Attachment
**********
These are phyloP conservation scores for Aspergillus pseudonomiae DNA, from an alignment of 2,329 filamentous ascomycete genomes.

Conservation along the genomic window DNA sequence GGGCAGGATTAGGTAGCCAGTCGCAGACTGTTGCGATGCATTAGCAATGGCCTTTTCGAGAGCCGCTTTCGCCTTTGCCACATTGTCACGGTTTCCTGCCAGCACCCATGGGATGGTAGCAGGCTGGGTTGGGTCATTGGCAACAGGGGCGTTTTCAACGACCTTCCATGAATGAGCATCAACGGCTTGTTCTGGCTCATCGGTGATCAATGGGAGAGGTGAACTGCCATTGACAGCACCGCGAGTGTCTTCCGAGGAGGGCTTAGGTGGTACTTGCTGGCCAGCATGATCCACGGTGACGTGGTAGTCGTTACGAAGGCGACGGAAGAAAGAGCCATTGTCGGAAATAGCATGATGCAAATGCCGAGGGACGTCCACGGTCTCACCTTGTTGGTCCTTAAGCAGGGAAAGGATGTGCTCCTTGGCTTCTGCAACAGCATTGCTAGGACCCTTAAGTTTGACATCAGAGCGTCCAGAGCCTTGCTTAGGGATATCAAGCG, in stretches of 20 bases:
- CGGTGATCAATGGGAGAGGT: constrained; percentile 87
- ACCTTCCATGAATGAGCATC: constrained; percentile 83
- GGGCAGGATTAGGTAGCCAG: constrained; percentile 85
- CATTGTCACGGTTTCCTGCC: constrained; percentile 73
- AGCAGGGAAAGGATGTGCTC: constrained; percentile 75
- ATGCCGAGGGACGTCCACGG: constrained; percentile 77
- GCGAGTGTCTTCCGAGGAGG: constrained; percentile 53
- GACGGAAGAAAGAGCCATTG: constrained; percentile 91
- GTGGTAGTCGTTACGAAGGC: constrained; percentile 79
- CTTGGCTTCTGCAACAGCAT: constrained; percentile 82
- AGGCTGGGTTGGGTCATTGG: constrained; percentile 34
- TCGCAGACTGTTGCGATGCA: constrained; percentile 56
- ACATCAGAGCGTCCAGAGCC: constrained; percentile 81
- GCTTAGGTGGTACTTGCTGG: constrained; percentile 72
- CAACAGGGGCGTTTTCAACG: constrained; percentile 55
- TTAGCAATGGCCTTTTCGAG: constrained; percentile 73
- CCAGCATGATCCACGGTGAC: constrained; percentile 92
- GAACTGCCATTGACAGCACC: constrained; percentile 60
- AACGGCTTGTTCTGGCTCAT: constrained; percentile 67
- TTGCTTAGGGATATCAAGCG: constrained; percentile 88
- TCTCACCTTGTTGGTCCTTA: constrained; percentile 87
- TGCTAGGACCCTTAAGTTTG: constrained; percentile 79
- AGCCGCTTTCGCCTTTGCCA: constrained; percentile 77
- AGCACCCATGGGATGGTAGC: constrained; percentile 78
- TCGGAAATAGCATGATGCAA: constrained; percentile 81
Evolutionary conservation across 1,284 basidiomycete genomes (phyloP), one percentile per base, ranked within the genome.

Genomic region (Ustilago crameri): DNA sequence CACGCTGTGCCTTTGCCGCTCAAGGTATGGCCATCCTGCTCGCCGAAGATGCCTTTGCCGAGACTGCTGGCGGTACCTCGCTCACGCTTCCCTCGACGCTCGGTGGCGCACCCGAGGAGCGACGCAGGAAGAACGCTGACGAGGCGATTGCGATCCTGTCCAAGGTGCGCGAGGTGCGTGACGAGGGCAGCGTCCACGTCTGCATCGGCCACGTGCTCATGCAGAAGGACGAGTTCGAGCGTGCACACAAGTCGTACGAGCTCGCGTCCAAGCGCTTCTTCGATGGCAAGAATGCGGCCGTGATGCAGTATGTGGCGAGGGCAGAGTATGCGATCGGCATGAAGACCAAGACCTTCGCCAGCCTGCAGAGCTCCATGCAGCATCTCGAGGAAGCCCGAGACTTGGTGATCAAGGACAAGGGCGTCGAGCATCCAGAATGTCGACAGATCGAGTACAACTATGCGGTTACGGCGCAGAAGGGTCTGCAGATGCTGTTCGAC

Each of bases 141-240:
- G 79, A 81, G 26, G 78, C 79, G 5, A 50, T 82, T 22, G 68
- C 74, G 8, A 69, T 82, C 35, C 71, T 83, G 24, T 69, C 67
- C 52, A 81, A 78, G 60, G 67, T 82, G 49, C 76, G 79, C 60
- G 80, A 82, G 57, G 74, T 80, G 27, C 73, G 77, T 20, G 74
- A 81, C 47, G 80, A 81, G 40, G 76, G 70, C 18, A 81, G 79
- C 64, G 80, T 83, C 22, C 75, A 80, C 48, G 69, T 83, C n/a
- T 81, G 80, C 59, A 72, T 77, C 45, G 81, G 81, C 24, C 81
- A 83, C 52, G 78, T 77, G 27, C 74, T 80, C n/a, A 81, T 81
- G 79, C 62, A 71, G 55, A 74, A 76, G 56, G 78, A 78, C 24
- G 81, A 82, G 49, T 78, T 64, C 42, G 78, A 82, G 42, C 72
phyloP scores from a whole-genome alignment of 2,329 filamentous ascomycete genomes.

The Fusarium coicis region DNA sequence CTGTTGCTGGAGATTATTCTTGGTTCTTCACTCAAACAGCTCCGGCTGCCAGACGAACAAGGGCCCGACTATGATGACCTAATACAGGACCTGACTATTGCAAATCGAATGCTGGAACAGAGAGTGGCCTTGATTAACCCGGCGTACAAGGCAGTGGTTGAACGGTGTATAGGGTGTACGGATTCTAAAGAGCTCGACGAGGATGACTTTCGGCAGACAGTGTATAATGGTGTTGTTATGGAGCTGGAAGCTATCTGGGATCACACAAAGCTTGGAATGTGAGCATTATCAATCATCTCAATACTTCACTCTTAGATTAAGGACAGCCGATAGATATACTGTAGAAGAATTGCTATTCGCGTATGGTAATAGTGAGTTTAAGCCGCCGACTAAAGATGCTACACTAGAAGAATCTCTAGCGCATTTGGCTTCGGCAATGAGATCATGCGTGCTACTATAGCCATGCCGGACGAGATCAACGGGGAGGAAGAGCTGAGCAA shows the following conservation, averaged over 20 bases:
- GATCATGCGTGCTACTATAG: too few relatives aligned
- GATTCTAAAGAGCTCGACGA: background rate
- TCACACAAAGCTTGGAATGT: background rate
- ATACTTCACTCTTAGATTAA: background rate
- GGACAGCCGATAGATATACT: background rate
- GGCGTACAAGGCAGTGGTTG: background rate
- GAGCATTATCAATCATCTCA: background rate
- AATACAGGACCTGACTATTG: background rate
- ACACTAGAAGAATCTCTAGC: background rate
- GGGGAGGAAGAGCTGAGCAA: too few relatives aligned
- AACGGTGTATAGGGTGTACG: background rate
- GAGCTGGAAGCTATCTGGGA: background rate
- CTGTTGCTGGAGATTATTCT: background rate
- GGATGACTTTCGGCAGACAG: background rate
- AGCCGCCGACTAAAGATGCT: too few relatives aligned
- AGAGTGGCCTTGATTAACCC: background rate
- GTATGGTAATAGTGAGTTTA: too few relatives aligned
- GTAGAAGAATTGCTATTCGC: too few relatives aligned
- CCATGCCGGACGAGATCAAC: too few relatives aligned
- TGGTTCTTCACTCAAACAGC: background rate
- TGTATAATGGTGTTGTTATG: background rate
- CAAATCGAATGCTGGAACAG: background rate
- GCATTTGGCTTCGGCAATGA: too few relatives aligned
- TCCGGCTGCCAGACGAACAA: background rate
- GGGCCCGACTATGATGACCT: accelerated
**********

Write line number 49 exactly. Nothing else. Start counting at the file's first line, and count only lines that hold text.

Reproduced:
- GAGCATTATCAATCATCTCA: background rate